Whether you’re a dedicated follower of Catholicism, a lapsed Catholic who wants to get married in the church, or a member of another religion (or no religion at all) who just happens to be marrying a Catholic, the ins and outs of a Catholic wedding can be confusing—and even a bit surprising.
There’s no rule that says you have to get married in the Catholic church. Indeed, even the Church itself will now recognize weddings that happened under the auspices of another faith.
If you want to remain faithful to the letter of Catholic dogma, though, it’s time to brush up on the basics of Catholic marriages. In this article, we highlight some important aspects of a catholic marriage through some simple and easy to understand catholic marriage advice.
What is marriage anyway?
To the uninitiated, the Catholic fixation on weddings that follow a very specific order can seem bizarre. It all makes better sense, though, when you realize that marriage is one of only seven holy sacraments within the church.
Matrimony, as marriage is called, is a sacred moment that can bring followers closer to God and the church, so it’s no wonder that Catholics take weddings so seriously.
You’ll need to follow church dogma
Getting married in the Catholic Church is a privilege, not a right. Unlike with a secular wedding, you’ll need to follow the catholic church rules for marriage for your wedding. This usually involves a mass that incorporates Holy Communion.
In most cases, you won’t be able to do anything that directly undermines Catholic theology, such as making a statement in favor of gay marriage at your wedding. Many Catholic newlyweds, though, are surprised by how much latitude they have.
Preparing for catholic marriage can be relatively nontraditional and still comport with basic Catholic teachings.
Requirements for a Catholic marriage
To enter into holy matrimony, the church has specified a couple of catholic marriage requirements or prerequisites that a couple must adhere to, to have a valid Catholic marriage.
- The couple should be willing to get married
- They must exchange consent while they are getting married
- They should have the intention to stay married to each other. A Catholic marriage is a lifelong commitment
- At least two witnesses should be present at the time of marriage
You’ll attend premarital counseling
Research consistently shows that people who attend premarital counseling, even when they think they have no reason to, are less likely to end up divorced. In Catholicism, marriage is a foundational institution, and the church wants to minimize divorce as much as possible.
Catholic marriage counseling or catholic church premarital counseling is a quintessential step for catholic marriage preparation requirements. Couples who intend to marry within the church typically have to attend some form of premarital counseling.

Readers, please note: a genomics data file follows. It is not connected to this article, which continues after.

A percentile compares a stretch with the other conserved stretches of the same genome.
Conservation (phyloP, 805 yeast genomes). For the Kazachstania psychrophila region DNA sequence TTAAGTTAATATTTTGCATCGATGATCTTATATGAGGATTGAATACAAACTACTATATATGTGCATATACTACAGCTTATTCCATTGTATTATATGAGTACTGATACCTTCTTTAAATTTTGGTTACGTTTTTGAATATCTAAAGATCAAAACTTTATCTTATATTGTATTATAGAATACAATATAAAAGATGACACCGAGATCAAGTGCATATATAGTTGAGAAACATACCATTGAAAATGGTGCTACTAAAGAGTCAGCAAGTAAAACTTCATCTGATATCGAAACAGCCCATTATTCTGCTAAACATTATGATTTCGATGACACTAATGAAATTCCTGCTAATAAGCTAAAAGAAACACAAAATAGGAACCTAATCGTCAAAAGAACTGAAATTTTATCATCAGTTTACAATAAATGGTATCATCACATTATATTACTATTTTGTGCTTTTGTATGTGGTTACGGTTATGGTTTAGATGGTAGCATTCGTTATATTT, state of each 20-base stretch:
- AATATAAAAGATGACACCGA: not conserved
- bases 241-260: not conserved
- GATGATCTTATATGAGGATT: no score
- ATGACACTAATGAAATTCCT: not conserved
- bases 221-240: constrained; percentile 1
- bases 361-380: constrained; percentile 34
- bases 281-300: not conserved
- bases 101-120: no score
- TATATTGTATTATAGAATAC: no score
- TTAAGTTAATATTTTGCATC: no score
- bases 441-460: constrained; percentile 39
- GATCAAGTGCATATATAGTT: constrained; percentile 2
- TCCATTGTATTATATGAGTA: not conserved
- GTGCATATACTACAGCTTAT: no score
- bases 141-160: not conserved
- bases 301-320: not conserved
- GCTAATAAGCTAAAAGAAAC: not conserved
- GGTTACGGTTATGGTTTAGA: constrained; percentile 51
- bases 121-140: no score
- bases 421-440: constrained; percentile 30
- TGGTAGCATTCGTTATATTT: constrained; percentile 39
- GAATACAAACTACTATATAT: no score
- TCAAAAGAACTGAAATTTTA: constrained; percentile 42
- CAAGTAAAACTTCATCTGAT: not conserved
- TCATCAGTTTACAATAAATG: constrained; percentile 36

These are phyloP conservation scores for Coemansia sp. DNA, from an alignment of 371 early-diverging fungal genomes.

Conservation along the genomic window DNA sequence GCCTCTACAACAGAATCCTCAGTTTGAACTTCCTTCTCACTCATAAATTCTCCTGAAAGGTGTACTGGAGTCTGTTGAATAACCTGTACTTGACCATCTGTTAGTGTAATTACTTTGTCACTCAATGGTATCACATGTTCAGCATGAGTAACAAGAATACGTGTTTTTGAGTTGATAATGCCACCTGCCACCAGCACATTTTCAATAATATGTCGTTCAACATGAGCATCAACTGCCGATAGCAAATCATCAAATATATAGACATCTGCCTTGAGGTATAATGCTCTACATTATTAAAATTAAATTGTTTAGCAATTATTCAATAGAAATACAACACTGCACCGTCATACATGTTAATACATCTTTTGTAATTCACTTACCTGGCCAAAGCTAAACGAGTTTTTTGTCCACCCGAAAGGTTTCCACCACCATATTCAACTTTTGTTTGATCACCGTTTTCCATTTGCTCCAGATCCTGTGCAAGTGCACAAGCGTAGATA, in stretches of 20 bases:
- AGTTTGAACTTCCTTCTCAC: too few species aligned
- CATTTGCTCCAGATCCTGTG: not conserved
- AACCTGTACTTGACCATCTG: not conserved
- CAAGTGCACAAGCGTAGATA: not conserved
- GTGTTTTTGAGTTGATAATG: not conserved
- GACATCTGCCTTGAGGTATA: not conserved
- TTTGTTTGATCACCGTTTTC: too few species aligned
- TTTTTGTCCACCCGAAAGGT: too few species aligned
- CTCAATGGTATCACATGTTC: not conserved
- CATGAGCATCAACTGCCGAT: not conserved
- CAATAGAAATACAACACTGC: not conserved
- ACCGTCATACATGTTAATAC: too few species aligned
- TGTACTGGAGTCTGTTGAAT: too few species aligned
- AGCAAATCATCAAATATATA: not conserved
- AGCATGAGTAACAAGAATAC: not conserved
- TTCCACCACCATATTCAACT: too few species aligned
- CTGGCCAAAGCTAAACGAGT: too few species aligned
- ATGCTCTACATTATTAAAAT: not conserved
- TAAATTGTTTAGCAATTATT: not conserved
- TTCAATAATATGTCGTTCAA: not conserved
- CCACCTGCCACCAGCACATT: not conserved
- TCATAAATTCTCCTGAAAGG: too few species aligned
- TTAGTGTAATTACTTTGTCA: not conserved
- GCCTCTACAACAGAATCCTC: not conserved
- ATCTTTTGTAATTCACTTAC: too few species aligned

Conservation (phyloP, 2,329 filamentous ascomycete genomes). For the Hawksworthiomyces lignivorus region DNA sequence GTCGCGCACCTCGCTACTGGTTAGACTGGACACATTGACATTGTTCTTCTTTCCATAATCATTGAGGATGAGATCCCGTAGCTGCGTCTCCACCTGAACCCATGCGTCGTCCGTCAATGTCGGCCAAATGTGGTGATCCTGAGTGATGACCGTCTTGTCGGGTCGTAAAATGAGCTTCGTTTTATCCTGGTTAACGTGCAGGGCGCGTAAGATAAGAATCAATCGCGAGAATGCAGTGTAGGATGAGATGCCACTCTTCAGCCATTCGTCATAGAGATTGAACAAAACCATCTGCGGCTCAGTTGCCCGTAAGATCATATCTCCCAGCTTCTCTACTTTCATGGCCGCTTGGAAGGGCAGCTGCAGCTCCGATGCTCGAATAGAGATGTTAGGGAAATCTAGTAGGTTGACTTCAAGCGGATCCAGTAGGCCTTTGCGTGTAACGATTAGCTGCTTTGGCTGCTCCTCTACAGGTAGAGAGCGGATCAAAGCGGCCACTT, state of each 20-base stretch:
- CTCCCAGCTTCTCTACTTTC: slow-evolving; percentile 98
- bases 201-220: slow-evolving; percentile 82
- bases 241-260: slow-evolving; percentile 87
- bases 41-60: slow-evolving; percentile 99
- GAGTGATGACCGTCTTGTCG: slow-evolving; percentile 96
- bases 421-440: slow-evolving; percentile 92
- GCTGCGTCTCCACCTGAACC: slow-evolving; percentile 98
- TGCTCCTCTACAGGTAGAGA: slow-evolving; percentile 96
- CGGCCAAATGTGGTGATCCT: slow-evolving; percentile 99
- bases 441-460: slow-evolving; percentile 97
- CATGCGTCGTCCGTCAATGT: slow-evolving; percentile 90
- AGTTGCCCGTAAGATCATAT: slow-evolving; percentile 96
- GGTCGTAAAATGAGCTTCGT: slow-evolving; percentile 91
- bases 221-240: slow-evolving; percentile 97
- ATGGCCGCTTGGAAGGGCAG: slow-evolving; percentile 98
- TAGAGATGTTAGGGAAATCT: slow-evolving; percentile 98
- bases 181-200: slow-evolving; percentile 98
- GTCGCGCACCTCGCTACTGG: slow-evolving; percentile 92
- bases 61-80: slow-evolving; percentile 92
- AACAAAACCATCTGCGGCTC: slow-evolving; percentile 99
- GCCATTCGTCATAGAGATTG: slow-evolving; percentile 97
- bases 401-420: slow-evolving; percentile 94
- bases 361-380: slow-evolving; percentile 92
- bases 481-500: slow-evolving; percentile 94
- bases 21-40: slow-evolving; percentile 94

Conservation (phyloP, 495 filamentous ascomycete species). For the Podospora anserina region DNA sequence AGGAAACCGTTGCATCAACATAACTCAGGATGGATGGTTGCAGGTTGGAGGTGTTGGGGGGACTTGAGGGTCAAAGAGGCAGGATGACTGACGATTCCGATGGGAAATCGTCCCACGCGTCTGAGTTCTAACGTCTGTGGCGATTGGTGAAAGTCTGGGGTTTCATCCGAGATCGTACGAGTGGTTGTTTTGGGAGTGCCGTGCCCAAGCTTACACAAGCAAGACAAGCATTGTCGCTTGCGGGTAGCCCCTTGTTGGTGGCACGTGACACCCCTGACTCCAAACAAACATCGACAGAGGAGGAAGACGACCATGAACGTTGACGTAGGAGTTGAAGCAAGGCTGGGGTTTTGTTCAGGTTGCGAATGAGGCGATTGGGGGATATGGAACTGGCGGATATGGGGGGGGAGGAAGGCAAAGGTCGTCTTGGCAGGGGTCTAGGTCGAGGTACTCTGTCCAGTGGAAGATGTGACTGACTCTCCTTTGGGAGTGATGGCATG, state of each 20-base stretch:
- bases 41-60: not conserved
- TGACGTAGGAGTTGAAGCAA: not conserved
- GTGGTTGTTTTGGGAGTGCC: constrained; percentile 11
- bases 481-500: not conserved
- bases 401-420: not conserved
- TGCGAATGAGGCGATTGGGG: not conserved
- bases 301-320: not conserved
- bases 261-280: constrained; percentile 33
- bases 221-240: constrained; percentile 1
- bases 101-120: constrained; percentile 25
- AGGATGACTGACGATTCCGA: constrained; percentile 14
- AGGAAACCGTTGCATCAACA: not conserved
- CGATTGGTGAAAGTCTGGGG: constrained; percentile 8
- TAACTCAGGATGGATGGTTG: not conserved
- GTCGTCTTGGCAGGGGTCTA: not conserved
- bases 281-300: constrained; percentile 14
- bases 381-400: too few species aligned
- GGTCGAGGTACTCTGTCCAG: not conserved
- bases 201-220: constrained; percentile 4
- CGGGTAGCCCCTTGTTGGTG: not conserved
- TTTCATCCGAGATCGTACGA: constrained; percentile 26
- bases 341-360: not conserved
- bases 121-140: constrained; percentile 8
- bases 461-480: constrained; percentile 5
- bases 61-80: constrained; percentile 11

There are a variety of options, ranging from brief sessions with a priest to weekend-long retreats, but it’s not sufficient to just sign up for a class. The class must be one approved by the church, and you’ll need to provide proof you attended.
Catholic wedding vows
Exchanging the vows is one the most important part of a Catholic wedding, through these vows a couples in the presence of god convey how they would commit themselves to this relationship.
The traditional wedding vows usually ask for the consent of both the bride and groom and once they conform by saying ‘I do’ the prient announces them as husband and wife.
You can also find various versions of sample catholic wedding vows for your own wedding.
You may have to discuss birth control and child-rearing
The Catholic church believes that the primary purpose of marriage is procreation and raising a family, so don’t be surprised if you have to discuss child-rearing before you’re allowed to get married.
Though having children is no longer seen as the best reason for getting married, and rightfully so, the child-rearing discussion is an important part of Catholic marriage preparation.
The priest who officiates at your wedding, as well as the counselors who oversee your premarital counseling, will encourage you to discuss your plans to have children.
Don’t shy away from these discussions, as heading off conflict now can help you avoid it when you’re ready to become a parent. Some of the issues you may discuss include:
- The use of natural family planning; official church doctrine prohibits the use of barrier methods and most chemical birth control.
- The role of sex in marriage; church doctrine prohibits sex outside of marriage and argues that sex should always be procreative in nature. Thus non-procreative forms of sex are officially banned.
The diversity of Catholics
More than half of all Catholics don’t regularly attend church, and a significant majority disagree with some portion of church doctrine. You don’t have to agree with everything the church teaches during your Catholic marriage preparation.
You don’t have to agree with everything the church teaches to get married within its walls. Indeed, millions of Catholics each year marry within the church, even in spite of their conflicts with the institution.
The Catholic church is an increasingly diverse body, and you may be surprised by its ability to accommodate your beliefs. You can also enhance your marriage by partaking in an online marriage course.